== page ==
So sad for me. My shiny pitch did not attract the editor this time. Maybe a new lure will work? Keep casting!

Photo by Karolina Grabowska on Pexels.com

Writing satisfaction

BLOG

I always feel like writing. I always write. Every day. I do not submit often because I am always rewriting what I write and never feel it is ready to be read by others much less judged by agents, editors, or sometimes even beta readers. I can scarcely post a Tweet or a Facebook announcement without rethinking it and rewriting it several times. Half the time I post simply “Happy Birthday” because anything witty or meaningful has already been scrapped by my inner editor or said by someone else with no inner editor.

In that vein how do I manage to fill my PC memory with thousands of words daily that only I read over and over again tweaking and rewriting because I hate to permanently delete words? 

I might need them again.

DEL or BACKSPACE?

A fellow writer’s recent blog said she was reworking her first novel because she could not give up on this character whom she loved to hate and wanted his story to be told.

More like his story keeps calling her to improve it so that others will feel it when they read it. That is my goal.  Make readers feel they know the character like I do.

I am envious of writers who draw out characters who call to me.  I try to emulate the best of them but I want to do it my way.  I am currently cashing out the final third of a 100,000-word manuscript that should have been 75,000.  Out with the selfish dowager grandmother. Out with the conceited newly named duke who grand-mère wants my heroine to marry. Out with the bored earl who angers easily and no one can believe he is courting the quiet sister of my hero.  Maybe these characters will reprise their roles with future relations and stories but first I have to make the bad guy Uber bad and make my heroine’s efforts to escape him an epic struggle.

I spent yesterday rewriting the Logline for my novel and realized it had no time crunch or a fate worse than death to escape in the nick of time (I know. Definition of a time crunch).  So now it does and the rewrite that peels the death knell for my previously mentioned abandoned characters brings forceful evil life to my villain who was idly threatening on the sidelines before while the others made inroads in my heroine’s existence without requiring her to change anything except her wardrobe.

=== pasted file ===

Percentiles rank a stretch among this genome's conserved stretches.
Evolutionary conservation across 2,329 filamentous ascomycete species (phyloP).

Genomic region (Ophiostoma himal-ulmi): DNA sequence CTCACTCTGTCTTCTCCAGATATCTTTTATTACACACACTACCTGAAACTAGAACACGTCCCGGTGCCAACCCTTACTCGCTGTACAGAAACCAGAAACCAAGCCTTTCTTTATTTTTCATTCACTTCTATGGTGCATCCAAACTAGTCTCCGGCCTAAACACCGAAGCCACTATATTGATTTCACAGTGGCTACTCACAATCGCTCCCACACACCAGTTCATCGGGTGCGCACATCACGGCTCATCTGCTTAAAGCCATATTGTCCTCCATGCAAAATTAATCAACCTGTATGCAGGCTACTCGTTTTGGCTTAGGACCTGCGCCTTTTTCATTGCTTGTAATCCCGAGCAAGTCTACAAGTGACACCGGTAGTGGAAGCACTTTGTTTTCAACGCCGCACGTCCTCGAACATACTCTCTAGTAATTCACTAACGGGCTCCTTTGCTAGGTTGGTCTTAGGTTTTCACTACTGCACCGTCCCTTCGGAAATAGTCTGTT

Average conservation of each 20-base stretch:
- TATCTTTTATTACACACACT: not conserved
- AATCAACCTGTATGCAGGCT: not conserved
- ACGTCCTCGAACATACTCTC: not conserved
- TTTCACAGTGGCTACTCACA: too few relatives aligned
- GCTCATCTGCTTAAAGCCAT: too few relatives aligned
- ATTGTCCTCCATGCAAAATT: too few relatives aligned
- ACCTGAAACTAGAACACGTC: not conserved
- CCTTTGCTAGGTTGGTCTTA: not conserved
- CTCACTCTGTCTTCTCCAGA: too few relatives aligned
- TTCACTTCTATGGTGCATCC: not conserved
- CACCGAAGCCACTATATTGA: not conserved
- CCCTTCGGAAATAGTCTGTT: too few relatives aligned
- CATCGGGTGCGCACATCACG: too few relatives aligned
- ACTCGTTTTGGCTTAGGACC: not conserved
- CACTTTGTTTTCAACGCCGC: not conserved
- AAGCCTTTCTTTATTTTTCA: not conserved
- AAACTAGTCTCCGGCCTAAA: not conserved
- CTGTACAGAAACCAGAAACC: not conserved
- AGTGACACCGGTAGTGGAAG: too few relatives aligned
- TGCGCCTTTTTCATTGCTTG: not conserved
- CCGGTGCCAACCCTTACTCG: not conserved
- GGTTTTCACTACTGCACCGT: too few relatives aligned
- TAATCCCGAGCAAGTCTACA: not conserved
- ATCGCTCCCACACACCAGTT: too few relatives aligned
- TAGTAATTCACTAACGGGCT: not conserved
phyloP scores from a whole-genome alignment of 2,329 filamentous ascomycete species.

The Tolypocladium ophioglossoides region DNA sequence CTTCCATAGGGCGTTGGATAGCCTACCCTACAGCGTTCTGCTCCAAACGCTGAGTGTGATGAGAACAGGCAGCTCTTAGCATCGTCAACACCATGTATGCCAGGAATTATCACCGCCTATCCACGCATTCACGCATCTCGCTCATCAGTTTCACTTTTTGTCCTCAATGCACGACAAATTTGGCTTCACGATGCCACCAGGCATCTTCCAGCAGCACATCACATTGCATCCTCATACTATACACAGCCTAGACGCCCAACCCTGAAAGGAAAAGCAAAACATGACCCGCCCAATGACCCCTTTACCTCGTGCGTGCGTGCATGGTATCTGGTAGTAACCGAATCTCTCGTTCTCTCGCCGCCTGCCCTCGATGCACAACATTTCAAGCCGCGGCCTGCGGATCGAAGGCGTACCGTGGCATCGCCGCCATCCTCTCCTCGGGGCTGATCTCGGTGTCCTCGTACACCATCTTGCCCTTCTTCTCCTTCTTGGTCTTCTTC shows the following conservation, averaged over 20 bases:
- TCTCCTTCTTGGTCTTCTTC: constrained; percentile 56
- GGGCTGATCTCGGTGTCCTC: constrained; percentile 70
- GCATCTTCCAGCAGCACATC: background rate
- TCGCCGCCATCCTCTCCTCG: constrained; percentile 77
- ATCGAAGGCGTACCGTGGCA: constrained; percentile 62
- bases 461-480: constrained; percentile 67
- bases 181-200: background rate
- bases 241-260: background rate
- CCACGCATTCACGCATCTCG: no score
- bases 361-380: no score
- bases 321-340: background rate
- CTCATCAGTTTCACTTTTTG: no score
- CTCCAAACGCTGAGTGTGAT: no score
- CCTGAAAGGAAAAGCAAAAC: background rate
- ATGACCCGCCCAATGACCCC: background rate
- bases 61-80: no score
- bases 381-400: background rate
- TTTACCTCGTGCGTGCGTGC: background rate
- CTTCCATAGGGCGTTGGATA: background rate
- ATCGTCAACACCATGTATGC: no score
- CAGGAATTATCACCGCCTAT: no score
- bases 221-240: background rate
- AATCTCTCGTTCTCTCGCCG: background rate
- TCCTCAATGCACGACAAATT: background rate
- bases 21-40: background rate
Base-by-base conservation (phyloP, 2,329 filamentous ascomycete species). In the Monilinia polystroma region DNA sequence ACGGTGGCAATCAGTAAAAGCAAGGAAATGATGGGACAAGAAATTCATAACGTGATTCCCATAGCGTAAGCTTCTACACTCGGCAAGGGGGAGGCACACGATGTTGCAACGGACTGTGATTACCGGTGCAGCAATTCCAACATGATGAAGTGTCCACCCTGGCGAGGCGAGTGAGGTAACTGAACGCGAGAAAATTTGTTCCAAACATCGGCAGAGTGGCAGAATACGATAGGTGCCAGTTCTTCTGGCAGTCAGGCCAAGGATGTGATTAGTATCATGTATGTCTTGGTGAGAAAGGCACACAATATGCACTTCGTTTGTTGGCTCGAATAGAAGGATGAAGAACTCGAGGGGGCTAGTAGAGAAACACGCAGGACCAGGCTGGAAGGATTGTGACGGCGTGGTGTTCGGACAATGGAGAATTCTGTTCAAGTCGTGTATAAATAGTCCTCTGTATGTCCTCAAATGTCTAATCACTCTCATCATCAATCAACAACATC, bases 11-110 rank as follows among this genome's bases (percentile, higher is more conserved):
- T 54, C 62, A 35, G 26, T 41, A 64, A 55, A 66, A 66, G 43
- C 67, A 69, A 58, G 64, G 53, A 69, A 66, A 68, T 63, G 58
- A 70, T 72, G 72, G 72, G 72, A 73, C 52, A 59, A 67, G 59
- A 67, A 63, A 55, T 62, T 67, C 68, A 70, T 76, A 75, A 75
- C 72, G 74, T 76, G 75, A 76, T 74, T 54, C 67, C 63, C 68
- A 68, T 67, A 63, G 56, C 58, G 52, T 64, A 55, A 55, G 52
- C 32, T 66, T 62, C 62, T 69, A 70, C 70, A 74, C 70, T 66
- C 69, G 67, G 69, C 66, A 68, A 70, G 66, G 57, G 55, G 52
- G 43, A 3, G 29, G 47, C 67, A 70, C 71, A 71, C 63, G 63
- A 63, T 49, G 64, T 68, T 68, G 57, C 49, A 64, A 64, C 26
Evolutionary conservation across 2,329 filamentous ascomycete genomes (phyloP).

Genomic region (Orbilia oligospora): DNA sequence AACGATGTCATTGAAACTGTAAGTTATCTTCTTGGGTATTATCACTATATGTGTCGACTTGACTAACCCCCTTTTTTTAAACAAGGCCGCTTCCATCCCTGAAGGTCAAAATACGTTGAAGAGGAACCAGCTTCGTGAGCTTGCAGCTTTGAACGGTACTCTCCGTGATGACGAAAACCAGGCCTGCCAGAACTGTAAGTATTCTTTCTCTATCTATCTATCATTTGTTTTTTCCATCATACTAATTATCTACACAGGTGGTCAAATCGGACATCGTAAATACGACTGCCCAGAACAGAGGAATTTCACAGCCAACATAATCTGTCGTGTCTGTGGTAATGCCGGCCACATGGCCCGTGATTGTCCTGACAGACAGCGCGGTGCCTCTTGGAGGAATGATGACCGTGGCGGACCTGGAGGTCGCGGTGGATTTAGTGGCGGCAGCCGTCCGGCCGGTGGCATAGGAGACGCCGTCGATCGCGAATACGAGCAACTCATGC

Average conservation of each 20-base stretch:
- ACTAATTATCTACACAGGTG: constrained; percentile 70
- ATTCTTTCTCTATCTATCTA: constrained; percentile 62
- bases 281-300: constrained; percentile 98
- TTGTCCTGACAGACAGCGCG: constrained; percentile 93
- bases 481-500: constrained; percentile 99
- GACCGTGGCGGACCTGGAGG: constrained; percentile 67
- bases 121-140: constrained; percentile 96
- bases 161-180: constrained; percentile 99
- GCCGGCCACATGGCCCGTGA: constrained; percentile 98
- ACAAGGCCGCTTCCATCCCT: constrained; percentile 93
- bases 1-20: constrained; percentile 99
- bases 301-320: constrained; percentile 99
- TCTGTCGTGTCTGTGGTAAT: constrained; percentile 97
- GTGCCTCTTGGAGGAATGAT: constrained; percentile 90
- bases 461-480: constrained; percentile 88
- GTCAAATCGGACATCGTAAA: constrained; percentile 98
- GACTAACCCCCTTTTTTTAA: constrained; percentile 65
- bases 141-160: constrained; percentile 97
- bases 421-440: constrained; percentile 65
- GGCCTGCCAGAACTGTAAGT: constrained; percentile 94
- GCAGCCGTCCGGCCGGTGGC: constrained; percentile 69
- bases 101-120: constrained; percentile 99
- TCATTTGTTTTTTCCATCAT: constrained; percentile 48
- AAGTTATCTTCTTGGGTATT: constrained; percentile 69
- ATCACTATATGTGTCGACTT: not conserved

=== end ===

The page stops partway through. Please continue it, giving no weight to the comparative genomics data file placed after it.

All stories have to have an immediate and satisfying conclusion. Everything else is a distraction and pulls the reader out of my story to look for a more rewarding read.

“Happy Birthday” will get you by in the social media world of a million other such wishes where a relative or FB friend just wants to count up how many HBs they got this year.

“Paid for the book” readers deserve to open a book with a rewarding arc of character growth and deserved HEA. They may be tallying numbers of “books read” on Goodreads but you want the review to encourage another reader to invest time and money in your book.  So put in the effort.

Seven things on time

  1. Spending most of the morning playing with a WordPress website so I have an author site takes away from my editing.
  2. Clearing out old photos to find one for website takes more time.
  3. How did my Kindle titles become pictures in my photo collection? Click and Delete takes time.
  4. Organizing photos in albums takes time. Should have done it when I took them but who has time?
  5. Back to website with no picture specific but determined to post something.
  6. Start somewhere.
  7. Editing novel takes time.

Lost time